The Devil is in the Details: Get written estimates and contracts. Understand how payment is expected. Some short jobs are accomplished with no payment up front, other jobs require that materials are paid for as delivered, and some providers require some payment prior to the beginning of work. Arrangements that allow for payment once the job is completed, ensure that the customer has some feeling of control over the job being completed to their satisfaction. Be certain that estimates and guarantees are in writing so that there is clear communication about expectations.
 
Level 1: Your Local Handyman    
 
 
Finding a handyman is like searching for gold. When you find a good one, it is tempting to keep it a secret -- after all, this is a resource you can depend upon for fixes all over the home. From fixing cupboard doors to replacing the grout in the bathroom (project #1), a great handyman who is available, can communicate well, is capable of a wide variety of jobs, who can trouble-shoot and think "outside the box" is worth quite a lot. The great thing about hiring a handyman is that they are paid by the hour (plus materials), and you can save up a list of smaller jobs that you would like to accomplish.
 
Often, local handymen who are in business for themselves are not licensed, bonded or insured -- so they charge less, but there is a level of risk in using them that you will have to judge for yourself. Some companies provide handyman services, where the business ensures that there is proper insurance and bonding, but they are usually higher in cost to the consumer.
 
Level 2: A Dedicated Service Provider
 
If you are working on project #2, the deck, and you want it done quickly, you might opt to call in a decking company. Specialization allows for a greater understanding of options, sometimes better, more specific tools that make for efficiency in work, and often allows for a tighter schedule. After all, when a company focuses on a specific project, they know how long things take, they often have materials on hand, and they know where unexpected problems might occur. While the cards sometimes seem stacked in the company's favor, the customer benefits from the expertise and experience of this specialized provider. Projects are usually bid by the job, taking the average hours into account and the specific materials needed to accomplish the job. Bids and estimates should be discussed in advance so both parties are aware of their binding nature. Understand how overruns or changes to the terms of the contract will be handled.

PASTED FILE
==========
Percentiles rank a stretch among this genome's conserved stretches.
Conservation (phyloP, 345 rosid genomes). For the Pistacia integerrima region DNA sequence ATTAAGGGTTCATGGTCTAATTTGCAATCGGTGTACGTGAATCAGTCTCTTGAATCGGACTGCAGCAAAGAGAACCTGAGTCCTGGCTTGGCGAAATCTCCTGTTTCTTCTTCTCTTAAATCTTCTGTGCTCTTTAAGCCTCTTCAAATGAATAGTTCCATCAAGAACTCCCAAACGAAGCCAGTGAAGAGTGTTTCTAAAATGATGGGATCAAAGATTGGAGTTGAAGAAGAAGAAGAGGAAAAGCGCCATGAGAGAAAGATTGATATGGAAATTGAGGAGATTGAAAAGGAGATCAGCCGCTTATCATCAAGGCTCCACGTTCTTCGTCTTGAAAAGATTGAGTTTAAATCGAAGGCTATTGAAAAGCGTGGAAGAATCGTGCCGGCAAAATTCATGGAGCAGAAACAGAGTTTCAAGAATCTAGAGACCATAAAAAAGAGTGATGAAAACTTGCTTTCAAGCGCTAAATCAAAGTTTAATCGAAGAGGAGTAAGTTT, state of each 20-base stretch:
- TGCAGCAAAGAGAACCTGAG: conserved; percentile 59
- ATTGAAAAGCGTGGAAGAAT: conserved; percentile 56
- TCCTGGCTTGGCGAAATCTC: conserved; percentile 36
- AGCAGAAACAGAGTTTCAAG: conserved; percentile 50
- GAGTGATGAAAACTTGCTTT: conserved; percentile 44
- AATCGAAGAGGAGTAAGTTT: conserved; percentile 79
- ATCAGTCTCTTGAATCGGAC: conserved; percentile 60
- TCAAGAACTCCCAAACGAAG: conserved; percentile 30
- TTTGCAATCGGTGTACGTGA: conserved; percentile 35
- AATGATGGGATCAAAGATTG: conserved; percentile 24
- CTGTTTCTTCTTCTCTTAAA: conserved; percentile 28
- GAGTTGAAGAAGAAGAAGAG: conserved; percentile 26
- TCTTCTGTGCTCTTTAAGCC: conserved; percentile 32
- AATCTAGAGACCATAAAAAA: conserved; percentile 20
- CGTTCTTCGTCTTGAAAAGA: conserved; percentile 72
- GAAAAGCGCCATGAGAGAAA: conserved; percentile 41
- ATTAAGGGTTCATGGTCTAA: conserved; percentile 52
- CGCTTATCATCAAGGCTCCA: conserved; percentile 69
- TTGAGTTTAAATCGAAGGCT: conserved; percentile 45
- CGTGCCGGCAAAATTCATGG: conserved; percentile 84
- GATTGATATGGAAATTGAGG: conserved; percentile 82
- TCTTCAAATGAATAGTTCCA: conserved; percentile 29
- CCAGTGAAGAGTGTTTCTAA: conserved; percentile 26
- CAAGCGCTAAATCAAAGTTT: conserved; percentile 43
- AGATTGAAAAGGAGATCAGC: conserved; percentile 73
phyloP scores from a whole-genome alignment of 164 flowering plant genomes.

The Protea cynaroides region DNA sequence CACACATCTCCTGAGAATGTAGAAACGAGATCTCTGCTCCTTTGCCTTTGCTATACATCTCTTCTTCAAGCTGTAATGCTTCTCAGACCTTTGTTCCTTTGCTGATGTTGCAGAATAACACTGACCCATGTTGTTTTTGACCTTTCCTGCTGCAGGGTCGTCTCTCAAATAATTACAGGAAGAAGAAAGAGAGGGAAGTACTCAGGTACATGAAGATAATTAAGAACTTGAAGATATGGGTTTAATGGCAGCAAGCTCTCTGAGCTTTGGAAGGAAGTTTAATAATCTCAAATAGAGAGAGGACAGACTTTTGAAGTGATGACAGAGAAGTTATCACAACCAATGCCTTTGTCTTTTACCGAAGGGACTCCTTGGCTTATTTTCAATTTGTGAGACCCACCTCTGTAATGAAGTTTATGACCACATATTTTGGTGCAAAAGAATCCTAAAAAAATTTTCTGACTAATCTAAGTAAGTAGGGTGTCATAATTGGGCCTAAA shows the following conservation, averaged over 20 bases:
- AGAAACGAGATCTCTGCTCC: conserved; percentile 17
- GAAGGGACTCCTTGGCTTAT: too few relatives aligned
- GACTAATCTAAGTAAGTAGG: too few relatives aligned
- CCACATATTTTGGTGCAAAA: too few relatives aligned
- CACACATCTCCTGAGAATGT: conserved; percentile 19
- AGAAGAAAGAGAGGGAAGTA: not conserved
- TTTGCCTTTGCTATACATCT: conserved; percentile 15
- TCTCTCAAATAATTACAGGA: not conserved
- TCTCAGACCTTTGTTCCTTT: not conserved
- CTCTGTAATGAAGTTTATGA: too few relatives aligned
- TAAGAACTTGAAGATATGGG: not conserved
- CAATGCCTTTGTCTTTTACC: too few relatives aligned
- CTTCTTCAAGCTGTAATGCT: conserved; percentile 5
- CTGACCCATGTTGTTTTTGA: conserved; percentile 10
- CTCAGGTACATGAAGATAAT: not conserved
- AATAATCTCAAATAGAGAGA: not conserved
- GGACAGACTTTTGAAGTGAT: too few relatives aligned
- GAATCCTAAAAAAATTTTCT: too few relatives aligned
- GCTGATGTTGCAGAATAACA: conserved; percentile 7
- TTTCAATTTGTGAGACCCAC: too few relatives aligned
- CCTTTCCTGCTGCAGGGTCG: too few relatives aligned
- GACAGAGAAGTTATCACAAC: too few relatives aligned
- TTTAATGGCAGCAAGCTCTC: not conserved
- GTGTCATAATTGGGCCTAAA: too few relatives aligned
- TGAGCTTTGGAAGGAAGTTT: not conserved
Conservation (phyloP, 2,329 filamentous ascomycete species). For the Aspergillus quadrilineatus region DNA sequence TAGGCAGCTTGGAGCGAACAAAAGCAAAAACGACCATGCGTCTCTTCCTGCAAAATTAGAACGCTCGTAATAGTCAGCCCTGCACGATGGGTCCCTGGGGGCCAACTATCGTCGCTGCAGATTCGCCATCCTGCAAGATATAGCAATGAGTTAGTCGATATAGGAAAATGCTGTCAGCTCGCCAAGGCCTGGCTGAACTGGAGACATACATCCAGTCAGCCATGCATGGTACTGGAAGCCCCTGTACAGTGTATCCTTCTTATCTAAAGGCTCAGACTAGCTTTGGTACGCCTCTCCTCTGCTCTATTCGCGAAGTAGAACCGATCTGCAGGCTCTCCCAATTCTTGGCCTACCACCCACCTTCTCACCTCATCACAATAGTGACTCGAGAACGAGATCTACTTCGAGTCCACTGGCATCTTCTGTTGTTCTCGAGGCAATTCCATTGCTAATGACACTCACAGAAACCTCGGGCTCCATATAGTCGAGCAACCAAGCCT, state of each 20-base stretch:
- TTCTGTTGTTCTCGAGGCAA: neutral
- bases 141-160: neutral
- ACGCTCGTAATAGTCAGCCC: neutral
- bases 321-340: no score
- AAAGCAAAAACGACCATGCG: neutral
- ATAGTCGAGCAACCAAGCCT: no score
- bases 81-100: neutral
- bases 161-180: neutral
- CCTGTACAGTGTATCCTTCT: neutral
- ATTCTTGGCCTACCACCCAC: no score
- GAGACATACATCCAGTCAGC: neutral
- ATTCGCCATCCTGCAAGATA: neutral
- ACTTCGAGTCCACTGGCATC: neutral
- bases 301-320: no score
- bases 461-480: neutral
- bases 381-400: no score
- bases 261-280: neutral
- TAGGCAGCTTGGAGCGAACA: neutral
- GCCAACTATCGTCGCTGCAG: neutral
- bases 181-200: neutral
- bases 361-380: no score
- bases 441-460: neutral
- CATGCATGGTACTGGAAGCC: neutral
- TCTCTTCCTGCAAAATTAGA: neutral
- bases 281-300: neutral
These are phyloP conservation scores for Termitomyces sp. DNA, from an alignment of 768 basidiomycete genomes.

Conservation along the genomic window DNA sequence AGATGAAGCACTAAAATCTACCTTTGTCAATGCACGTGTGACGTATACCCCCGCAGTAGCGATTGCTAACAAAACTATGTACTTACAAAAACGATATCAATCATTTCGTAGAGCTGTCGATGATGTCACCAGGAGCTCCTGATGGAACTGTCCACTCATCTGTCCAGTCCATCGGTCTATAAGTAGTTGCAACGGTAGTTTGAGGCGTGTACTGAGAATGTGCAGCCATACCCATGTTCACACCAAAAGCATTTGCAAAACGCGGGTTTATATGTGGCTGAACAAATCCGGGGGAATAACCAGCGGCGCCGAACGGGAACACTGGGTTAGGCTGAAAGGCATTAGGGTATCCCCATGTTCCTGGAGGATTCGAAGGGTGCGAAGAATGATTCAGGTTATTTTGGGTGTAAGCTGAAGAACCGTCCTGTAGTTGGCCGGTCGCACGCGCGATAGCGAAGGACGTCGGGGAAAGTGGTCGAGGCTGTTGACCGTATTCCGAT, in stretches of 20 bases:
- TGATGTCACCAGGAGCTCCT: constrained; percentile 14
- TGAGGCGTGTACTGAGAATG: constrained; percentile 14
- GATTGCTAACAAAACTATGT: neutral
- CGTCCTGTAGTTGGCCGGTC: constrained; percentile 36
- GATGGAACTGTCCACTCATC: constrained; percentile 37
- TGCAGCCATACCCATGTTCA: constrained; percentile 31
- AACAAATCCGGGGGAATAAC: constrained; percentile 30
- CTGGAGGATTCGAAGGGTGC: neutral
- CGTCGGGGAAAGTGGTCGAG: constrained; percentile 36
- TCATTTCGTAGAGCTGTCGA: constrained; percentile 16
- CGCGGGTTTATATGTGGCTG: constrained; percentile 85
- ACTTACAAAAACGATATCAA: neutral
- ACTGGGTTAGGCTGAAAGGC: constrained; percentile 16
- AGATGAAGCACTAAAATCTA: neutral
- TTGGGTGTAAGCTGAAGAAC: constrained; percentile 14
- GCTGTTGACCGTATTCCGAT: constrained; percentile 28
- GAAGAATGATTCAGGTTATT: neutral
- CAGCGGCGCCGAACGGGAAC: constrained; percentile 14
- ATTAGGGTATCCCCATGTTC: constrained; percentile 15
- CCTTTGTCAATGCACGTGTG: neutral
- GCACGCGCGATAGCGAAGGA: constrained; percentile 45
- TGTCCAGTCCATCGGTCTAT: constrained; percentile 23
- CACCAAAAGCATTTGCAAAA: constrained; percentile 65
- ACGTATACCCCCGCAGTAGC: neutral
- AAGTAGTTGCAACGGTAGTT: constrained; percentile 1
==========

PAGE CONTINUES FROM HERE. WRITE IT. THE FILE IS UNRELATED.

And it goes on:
Level 3: Hire a Contractor/Project Manager            
                                                                                              
Some projects are just plain BIG. Say that deck project where you thought you were just going to replace a few boards reveals that the entire supporting system is rotten and a tear-down is needed. While you are at it, you decide to expand the deck, requiring some grading, and then you discover a crack in the foundation of your home that you couldn't see because of the deck. You just might decide to hire a contractor who can do it all and stand by the work.
 
Contractors who understand building from the ground up, and who are familiar with the permitting process can save you a lot of headaches. Of course they charge the most, but they understand workflow and can schedule laborers to work concurrently. They are likely to be licensed, insured, and bonded. Additionally, project #3, the failing septic system, might require someone who is able to understand and follow highly specific plans, submit reports and answer questions of inspectors. A general contractor might be just right for the job.
 
Again, understanding the job, the process of work, materials acquisition, billing and payment cycles and other details will require a high level of communication and written documentation. Before settling on your contractor, get fully clear on the work to be done and be prepared for the help that you are hiring to be in your life for the duration of the job.
 
Hiring help does get easier. The more projects you do and the more providers that you contact, the more your skills and network grow. Hiring help is actually a talent, and the more you do it, the better you get at finding the right providers. Having a checklist, gathering information and keeping organized as you gain information and understanding of your options ensures that the help you get is the help you really need. Your job of hiring the best help possible begins the process, and taking the time to hire great help will leave you celebrating a fantastic finished project.